In Kung Fu Panda 4, reluctant leader Po is not the only one who wrestles with this. The unabashed thief Zhen, who tags along with Po for most of the movie, and the selfish sorceress the Chameleon, Po’s future nemesis, similarly grapple with learning how to change on the inside. Po needs to change inwardly to grow as a leader. Zhen needs to change inwardly to grow as an individual. The Chameleon needs to change inwardly to grow as a person—but she does not, to her own ruin.

Though Po technically becomes the Spiritual Leader of the Valley of Peace upon receiving the Staff of Wisdom from Master Oogway, Po isn’t ready for the mantle. He doesn’t think he is wise enough to be Spiritual Leader, and he believes that being the Dragon Warrior will be more fun than leading the Valley of Peace. Thus, he simply holds on to the Staff of Wisdom and procrastinates in choosing his successor—to the point that he even runs away from the valley to go on one last “Dragon Warrior adventure” for himself. To Master Shifu’s dismay, Po can’t truly accept that big life change until his heart and mind are also ready to change.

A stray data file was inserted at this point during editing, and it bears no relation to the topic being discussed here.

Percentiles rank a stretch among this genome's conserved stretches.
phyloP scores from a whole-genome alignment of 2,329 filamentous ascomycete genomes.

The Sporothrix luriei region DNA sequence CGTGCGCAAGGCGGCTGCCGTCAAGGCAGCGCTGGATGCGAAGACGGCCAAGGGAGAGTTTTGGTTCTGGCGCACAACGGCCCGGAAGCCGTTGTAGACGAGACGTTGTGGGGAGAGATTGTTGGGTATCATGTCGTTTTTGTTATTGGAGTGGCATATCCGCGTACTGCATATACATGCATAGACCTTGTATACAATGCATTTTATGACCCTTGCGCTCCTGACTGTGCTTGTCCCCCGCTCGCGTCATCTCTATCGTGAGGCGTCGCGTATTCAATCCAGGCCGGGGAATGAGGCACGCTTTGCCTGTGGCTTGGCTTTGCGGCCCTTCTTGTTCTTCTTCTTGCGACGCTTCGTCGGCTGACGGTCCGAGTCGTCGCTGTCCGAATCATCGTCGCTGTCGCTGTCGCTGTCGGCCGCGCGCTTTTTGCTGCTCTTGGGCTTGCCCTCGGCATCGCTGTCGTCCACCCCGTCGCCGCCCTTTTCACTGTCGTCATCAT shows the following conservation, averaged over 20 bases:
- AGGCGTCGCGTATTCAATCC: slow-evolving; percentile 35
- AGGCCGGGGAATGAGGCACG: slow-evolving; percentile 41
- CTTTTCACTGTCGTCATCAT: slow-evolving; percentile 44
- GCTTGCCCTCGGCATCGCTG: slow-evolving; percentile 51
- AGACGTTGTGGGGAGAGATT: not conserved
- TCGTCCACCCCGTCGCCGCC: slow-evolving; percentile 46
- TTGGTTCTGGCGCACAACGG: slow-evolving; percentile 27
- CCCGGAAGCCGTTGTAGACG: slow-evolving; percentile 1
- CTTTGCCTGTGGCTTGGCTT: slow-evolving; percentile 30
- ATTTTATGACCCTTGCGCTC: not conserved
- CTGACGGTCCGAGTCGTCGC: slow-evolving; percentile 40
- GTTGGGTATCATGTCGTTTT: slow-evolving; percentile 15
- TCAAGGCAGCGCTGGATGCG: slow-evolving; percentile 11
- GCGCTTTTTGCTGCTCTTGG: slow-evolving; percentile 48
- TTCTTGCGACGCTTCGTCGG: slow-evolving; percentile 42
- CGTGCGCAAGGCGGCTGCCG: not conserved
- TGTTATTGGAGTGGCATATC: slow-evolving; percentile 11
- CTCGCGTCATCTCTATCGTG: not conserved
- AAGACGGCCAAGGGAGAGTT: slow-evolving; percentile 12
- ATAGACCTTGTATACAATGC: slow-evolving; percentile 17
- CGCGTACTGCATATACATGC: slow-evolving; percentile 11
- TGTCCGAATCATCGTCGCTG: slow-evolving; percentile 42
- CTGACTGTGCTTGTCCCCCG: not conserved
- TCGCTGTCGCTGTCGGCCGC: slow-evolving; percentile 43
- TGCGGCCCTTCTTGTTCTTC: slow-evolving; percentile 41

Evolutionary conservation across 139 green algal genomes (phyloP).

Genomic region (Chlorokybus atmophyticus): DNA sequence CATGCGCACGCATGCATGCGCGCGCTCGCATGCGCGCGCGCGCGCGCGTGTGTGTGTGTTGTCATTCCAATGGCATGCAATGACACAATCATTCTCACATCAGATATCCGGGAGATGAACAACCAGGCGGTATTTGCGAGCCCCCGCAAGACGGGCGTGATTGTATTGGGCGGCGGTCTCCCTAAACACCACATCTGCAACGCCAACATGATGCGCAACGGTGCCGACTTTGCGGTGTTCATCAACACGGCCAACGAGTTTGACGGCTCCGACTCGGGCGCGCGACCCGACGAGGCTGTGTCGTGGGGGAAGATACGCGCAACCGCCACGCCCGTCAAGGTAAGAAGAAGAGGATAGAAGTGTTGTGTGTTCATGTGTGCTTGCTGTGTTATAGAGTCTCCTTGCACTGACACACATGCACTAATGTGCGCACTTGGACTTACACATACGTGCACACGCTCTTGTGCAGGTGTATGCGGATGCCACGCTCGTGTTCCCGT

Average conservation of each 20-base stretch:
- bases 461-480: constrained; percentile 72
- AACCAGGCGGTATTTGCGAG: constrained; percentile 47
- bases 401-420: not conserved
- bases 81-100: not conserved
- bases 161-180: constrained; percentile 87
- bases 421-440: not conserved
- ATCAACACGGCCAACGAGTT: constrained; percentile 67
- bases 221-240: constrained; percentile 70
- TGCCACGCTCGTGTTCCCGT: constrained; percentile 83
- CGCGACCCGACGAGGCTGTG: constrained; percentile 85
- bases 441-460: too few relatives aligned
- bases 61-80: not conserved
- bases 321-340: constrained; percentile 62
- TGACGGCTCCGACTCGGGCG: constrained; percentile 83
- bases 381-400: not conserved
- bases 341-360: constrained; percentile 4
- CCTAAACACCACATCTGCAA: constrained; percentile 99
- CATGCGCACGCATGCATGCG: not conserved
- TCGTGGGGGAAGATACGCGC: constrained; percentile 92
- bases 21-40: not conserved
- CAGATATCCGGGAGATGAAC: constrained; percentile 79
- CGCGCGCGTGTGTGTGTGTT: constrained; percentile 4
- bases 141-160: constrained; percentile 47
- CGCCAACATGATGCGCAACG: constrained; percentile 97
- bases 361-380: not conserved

Much like Po at the start of his journey, Zhen the fox is content with her current way of life. She enjoys the thrill of having a bounty on her head, as she is a master thief with a knack for stealth and sleight of hand. Such an occupation naturally requires dishonesty; and Zhen doesn’t care a bit about the consequences of her dishonest actions. “First rule of the streets,” she tells Po dryly, “never trust anyone.”